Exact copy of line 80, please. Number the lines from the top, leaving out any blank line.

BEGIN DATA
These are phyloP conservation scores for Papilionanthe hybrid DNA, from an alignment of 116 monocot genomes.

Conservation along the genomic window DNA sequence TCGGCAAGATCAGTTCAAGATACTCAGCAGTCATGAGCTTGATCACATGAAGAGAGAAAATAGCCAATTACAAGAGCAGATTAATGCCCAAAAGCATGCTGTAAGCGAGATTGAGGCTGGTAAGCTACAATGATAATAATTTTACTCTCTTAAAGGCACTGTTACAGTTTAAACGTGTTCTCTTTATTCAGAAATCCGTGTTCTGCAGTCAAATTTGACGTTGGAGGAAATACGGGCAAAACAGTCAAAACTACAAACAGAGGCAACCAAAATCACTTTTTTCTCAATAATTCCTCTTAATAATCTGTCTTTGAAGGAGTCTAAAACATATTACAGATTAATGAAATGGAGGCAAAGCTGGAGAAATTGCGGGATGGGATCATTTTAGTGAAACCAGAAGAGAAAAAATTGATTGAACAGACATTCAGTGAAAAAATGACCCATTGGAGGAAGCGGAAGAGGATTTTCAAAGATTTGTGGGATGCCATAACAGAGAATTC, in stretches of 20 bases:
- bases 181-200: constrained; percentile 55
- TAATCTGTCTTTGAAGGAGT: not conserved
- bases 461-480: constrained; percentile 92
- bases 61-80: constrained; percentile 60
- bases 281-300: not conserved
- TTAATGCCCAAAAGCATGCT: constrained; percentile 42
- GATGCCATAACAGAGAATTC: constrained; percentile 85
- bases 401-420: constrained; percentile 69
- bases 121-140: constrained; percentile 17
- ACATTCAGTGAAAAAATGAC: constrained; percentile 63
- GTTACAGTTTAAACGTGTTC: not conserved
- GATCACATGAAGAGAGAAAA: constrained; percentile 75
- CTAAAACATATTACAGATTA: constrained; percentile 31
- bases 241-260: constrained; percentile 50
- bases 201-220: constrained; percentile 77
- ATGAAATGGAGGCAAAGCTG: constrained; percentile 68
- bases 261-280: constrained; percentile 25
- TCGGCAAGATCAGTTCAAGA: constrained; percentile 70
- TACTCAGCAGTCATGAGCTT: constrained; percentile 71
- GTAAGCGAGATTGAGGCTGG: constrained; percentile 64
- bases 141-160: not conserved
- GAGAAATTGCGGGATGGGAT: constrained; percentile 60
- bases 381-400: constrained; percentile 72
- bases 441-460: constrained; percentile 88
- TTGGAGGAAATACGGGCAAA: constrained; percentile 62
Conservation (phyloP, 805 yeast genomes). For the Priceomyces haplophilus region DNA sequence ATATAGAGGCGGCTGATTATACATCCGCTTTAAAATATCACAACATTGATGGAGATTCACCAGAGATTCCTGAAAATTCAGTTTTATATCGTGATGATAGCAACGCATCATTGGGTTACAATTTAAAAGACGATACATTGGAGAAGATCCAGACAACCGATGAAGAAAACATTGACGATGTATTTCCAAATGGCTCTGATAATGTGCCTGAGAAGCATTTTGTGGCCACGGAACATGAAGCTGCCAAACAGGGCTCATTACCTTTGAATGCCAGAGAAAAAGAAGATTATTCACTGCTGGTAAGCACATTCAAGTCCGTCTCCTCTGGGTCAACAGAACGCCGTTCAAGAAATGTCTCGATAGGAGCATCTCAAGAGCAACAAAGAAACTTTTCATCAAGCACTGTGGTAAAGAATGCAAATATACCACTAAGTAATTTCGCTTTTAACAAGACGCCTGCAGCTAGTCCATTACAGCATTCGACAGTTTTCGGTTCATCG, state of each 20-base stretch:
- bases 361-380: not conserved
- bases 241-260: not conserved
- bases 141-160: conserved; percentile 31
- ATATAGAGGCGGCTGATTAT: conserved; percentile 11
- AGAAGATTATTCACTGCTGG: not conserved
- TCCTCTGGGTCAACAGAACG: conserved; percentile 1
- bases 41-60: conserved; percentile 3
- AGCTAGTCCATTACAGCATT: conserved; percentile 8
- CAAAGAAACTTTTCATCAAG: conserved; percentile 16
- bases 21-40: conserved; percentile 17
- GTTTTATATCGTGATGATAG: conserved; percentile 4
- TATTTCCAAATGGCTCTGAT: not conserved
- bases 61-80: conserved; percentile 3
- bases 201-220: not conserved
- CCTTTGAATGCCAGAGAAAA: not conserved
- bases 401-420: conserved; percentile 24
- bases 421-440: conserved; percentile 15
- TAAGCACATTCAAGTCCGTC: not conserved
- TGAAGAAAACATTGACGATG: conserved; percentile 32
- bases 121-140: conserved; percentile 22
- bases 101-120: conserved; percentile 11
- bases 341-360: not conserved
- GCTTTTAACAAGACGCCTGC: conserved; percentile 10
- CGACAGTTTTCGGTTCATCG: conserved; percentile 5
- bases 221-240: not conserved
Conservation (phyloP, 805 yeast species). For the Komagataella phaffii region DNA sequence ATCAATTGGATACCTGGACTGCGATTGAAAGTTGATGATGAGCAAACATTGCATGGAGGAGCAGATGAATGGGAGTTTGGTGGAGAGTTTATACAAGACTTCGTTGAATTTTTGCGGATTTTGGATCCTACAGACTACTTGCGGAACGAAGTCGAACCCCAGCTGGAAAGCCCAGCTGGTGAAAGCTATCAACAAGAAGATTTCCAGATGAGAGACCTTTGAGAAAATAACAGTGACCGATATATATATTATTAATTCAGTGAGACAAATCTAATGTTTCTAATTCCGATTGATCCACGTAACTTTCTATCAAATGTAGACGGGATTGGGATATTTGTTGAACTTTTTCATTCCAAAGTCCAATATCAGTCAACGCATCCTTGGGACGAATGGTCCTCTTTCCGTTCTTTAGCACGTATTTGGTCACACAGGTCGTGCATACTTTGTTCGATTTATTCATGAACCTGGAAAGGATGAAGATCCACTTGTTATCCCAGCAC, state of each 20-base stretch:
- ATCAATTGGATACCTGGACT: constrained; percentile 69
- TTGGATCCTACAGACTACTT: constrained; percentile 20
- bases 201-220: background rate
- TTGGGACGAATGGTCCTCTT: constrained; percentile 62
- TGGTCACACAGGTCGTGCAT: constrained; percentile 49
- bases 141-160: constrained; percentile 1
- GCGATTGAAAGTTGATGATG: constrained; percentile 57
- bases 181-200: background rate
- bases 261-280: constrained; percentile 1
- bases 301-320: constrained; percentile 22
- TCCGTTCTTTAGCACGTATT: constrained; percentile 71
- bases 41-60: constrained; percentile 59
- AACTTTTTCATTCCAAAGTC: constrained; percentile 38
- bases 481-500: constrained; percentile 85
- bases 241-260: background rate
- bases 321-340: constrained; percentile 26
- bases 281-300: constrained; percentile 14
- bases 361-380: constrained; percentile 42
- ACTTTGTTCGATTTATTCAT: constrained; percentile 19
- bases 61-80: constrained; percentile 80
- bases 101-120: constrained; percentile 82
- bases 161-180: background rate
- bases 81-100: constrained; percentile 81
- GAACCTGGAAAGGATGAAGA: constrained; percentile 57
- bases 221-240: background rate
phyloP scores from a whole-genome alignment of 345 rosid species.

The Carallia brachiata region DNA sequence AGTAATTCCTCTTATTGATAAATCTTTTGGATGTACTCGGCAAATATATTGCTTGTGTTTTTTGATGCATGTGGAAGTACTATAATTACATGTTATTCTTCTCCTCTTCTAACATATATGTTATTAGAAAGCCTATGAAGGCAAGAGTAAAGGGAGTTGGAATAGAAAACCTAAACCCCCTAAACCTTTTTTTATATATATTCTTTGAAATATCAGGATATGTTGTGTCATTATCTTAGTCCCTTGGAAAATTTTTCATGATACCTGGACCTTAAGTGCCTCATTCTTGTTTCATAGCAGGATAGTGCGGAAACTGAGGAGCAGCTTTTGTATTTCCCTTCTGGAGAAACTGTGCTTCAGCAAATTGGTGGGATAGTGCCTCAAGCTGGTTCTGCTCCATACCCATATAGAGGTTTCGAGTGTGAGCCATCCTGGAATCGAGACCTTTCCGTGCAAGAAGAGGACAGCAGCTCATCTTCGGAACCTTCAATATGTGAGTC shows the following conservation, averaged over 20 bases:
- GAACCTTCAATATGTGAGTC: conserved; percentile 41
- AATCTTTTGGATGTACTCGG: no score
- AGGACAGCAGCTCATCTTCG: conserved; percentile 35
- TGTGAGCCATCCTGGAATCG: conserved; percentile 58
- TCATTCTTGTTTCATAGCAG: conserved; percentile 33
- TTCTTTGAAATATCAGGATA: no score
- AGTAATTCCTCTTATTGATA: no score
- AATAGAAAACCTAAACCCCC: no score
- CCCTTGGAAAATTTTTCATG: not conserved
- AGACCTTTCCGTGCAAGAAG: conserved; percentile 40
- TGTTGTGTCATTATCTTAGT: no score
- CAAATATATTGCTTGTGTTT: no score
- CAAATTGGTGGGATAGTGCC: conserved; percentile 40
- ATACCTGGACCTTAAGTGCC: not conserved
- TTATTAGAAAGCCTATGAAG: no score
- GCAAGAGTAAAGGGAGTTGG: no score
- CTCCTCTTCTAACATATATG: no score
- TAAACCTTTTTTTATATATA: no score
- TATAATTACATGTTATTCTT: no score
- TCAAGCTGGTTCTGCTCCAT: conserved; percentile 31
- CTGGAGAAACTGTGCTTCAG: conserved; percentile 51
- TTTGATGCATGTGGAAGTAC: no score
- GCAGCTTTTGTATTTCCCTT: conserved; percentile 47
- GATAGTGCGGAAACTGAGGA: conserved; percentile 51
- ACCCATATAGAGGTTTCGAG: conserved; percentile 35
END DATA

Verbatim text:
phyloP scores from a whole-genome alignment of 345 rosid species.